Some people never glom to a rangefinder. Some people grow to it slowly, with time only gradually leading them to its virtues.

Me, I knew instantly. This simple, spartan camera wrought, for me, a richness unmatched by any other. It was the perfect alignment of my photographic stars. And the M7 which joined it a few years later simply underlined it all.

So, really, that drive to Baltimore, and the M8 which came home with me, wasn't such a stretch after all.



* * *


The other part of the story, the other transformation, was the rise of digital and the collapse of film. Those of us who lived it are still astonished at the speed at which that all happened. Not least the long-storied camera and film marques that could not believe the news and so slid to their ruin.

For me, the first intimation that the ground was shifting beneath our feet came on a multi-day motorcycle trip deep into the mountains of West Virginia. At each stop during that trip I would dutifully extract from my tank bag the Nikon F5 loaded with Provia 100 behind professional Nikkor glass. And then, mostly on a lark, I'd swap the big Nikon for a little point-and-shoot I had also brought along. The Coolpix 950, a Christmas gift from my wife and children a few months prior, represented my first foray into digital photography. I considered the little 2-megapixel camera little more than an interesting curiosity. It suffered from hideous shutter lag. And I already knew that its limited dynamic range quickly circumscribed any high-contrast scene I might stumble onto.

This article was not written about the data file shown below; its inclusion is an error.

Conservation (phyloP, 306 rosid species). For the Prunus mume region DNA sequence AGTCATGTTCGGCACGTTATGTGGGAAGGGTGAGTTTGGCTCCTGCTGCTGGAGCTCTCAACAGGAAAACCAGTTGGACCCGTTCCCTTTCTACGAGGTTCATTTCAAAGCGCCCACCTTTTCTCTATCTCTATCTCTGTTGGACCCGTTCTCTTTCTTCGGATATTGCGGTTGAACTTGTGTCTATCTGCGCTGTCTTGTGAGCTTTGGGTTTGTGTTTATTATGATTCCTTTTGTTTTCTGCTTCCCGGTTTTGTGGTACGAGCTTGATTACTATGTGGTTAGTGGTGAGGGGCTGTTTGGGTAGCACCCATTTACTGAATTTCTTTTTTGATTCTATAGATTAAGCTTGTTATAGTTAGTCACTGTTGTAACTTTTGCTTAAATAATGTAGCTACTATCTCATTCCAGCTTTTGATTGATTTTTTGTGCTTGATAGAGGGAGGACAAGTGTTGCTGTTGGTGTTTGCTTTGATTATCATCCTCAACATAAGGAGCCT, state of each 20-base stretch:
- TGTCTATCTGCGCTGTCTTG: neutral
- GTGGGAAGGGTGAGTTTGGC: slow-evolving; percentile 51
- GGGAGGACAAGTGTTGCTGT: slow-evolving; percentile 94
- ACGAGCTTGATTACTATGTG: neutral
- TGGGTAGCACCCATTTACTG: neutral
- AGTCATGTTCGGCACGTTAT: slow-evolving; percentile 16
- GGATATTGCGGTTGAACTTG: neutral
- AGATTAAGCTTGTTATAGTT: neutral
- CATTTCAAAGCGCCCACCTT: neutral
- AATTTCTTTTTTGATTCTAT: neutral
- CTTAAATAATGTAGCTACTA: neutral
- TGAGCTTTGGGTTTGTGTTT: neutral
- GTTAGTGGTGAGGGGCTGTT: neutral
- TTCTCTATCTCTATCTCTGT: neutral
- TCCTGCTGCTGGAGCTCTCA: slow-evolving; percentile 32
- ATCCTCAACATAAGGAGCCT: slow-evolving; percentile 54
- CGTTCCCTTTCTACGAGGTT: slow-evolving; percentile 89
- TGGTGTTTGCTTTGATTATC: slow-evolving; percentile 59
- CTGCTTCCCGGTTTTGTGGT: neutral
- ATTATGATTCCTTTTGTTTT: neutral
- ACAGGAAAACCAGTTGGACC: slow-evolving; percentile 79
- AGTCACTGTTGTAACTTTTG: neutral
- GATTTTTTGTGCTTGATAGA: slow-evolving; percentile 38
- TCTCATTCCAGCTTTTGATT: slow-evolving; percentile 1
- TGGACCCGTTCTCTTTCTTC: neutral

I didn't expect much. And because I didn't, I was unprepared for what I saw, back home, bending over the light table, a few days later.

Scene after scene - dozens of them - shot at the same time, in the same light. First with the big Nikon… high-grade glass, high-grade film, high-grade everything. Then with the little Nikon with the tiny sensor and awful ergonomics.